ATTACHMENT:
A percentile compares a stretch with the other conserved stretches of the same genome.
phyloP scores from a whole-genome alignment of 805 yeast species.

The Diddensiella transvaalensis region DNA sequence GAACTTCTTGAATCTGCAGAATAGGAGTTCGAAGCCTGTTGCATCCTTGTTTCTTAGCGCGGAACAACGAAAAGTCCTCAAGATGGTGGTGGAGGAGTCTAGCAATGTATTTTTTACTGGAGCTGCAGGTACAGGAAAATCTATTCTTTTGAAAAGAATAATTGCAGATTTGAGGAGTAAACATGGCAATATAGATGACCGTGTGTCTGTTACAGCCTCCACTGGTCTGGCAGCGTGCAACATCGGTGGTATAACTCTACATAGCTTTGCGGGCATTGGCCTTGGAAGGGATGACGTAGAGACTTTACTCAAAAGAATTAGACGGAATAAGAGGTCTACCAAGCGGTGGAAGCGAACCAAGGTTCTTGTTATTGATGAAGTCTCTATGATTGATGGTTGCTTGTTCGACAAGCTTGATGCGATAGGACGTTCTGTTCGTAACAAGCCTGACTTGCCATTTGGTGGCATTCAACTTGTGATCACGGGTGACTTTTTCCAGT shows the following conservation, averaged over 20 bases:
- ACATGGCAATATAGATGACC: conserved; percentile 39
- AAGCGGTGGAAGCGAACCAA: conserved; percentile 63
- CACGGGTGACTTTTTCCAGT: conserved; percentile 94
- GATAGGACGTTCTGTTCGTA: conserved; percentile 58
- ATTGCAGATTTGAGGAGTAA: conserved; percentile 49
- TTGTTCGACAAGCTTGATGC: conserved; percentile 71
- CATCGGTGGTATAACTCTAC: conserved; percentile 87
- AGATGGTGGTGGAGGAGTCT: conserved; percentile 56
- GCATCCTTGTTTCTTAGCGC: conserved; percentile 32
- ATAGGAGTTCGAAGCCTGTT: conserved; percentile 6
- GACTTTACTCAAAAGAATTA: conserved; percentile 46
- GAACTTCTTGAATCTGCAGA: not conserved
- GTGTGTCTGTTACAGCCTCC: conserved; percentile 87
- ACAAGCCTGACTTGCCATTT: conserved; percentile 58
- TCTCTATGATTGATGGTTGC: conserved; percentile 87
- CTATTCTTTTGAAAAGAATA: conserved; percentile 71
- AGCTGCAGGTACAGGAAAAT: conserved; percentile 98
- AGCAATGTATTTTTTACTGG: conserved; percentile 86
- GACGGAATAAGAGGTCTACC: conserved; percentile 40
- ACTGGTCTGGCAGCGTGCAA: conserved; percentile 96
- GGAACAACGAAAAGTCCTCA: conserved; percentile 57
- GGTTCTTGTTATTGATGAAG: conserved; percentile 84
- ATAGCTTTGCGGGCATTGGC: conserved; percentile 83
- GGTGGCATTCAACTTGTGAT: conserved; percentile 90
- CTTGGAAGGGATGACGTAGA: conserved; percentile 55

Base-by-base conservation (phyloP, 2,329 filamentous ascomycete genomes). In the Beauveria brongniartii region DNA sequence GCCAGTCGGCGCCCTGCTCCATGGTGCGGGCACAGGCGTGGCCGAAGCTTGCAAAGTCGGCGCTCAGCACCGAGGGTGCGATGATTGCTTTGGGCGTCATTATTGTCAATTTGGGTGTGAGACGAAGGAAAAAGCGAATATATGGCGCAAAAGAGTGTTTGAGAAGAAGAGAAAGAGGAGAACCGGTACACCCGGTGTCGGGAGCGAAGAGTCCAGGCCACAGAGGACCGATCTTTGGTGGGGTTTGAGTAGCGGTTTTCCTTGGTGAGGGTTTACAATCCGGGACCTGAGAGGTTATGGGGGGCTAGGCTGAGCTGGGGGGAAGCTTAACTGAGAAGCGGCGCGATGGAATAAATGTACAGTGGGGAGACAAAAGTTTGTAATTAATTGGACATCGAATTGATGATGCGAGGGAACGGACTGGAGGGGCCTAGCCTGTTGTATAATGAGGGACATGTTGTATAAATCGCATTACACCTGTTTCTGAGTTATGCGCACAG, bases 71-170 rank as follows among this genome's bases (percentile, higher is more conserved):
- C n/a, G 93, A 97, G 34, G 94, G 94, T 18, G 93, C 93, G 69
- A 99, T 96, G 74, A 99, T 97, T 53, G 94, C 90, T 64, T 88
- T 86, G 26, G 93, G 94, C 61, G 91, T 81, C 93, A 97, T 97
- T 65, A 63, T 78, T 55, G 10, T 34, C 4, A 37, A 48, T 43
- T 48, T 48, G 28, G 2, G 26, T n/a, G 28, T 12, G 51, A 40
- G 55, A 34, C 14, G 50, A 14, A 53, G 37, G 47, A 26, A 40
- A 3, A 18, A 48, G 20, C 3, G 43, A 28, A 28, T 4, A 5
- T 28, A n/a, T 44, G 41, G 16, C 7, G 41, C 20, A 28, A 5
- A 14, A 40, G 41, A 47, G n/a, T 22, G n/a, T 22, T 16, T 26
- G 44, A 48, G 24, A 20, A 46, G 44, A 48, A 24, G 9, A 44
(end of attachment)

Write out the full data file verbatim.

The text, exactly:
A percentile compares a stretch with the other conserved stretches of the same genome.
phyloP scores from a whole-genome alignment of 805 yeast species.

The Diddensiella transvaalensis region DNA sequence GAACTTCTTGAATCTGCAGAATAGGAGTTCGAAGCCTGTTGCATCCTTGTTTCTTAGCGCGGAACAACGAAAAGTCCTCAAGATGGTGGTGGAGGAGTCTAGCAATGTATTTTTTACTGGAGCTGCAGGTACAGGAAAATCTATTCTTTTGAAAAGAATAATTGCAGATTTGAGGAGTAAACATGGCAATATAGATGACCGTGTGTCTGTTACAGCCTCCACTGGTCTGGCAGCGTGCAACATCGGTGGTATAACTCTACATAGCTTTGCGGGCATTGGCCTTGGAAGGGATGACGTAGAGACTTTACTCAAAAGAATTAGACGGAATAAGAGGTCTACCAAGCGGTGGAAGCGAACCAAGGTTCTTGTTATTGATGAAGTCTCTATGATTGATGGTTGCTTGTTCGACAAGCTTGATGCGATAGGACGTTCTGTTCGTAACAAGCCTGACTTGCCATTTGGTGGCATTCAACTTGTGATCACGGGTGACTTTTTCCAGT shows the following conservation, averaged over 20 bases:
- ACATGGCAATATAGATGACC: conserved; percentile 39
- AAGCGGTGGAAGCGAACCAA: conserved; percentile 63
- CACGGGTGACTTTTTCCAGT: conserved; percentile 94
- GATAGGACGTTCTGTTCGTA: conserved; percentile 58
- ATTGCAGATTTGAGGAGTAA: conserved; percentile 49
- TTGTTCGACAAGCTTGATGC: conserved; percentile 71
- CATCGGTGGTATAACTCTAC: conserved; percentile 87
- AGATGGTGGTGGAGGAGTCT: conserved; percentile 56
- GCATCCTTGTTTCTTAGCGC: conserved; percentile 32
- ATAGGAGTTCGAAGCCTGTT: conserved; percentile 6
- GACTTTACTCAAAAGAATTA: conserved; percentile 46
- GAACTTCTTGAATCTGCAGA: not conserved
- GTGTGTCTGTTACAGCCTCC: conserved; percentile 87
- ACAAGCCTGACTTGCCATTT: conserved; percentile 58
- TCTCTATGATTGATGGTTGC: conserved; percentile 87
- CTATTCTTTTGAAAAGAATA: conserved; percentile 71
- AGCTGCAGGTACAGGAAAAT: conserved; percentile 98
- AGCAATGTATTTTTTACTGG: conserved; percentile 86
- GACGGAATAAGAGGTCTACC: conserved; percentile 40
- ACTGGTCTGGCAGCGTGCAA: conserved; percentile 96
- GGAACAACGAAAAGTCCTCA: conserved; percentile 57
- GGTTCTTGTTATTGATGAAG: conserved; percentile 84
- ATAGCTTTGCGGGCATTGGC: conserved; percentile 83
- GGTGGCATTCAACTTGTGAT: conserved; percentile 90
- CTTGGAAGGGATGACGTAGA: conserved; percentile 55

Base-by-base conservation (phyloP, 2,329 filamentous ascomycete genomes). In the Beauveria brongniartii region DNA sequence GCCAGTCGGCGCCCTGCTCCATGGTGCGGGCACAGGCGTGGCCGAAGCTTGCAAAGTCGGCGCTCAGCACCGAGGGTGCGATGATTGCTTTGGGCGTCATTATTGTCAATTTGGGTGTGAGACGAAGGAAAAAGCGAATATATGGCGCAAAAGAGTGTTTGAGAAGAAGAGAAAGAGGAGAACCGGTACACCCGGTGTCGGGAGCGAAGAGTCCAGGCCACAGAGGACCGATCTTTGGTGGGGTTTGAGTAGCGGTTTTCCTTGGTGAGGGTTTACAATCCGGGACCTGAGAGGTTATGGGGGGCTAGGCTGAGCTGGGGGGAAGCTTAACTGAGAAGCGGCGCGATGGAATAAATGTACAGTGGGGAGACAAAAGTTTGTAATTAATTGGACATCGAATTGATGATGCGAGGGAACGGACTGGAGGGGCCTAGCCTGTTGTATAATGAGGGACATGTTGTATAAATCGCATTACACCTGTTTCTGAGTTATGCGCACAG, bases 71-170 rank as follows among this genome's bases (percentile, higher is more conserved):
- C n/a, G 93, A 97, G 34, G 94, G 94, T 18, G 93, C 93, G 69
- A 99, T 96, G 74, A 99, T 97, T 53, G 94, C 90, T 64, T 88
- T 86, G 26, G 93, G 94, C 61, G 91, T 81, C 93, A 97, T 97
- T 65, A 63, T 78, T 55, G 10, T 34, C 4, A 37, A 48, T 43
- T 48, T 48, G 28, G 2, G 26, T n/a, G 28, T 12, G 51, A 40
- G 55, A 34, C 14, G 50, A 14, A 53, G 37, G 47, A 26, A 40
- A 3, A 18, A 48, G 20, C 3, G 43, A 28, A 28, T 4, A 5
- T 28, A n/a, T 44, G 41, G 16, C 7, G 41, C 20, A 28, A 5
- A 14, A 40, G 41, A 47, G n/a, T 22, G n/a, T 22, T 16, T 26
- G 44, A 48, G 24, A 20, A 46, G 44, A 48, A 24, G 9, A 44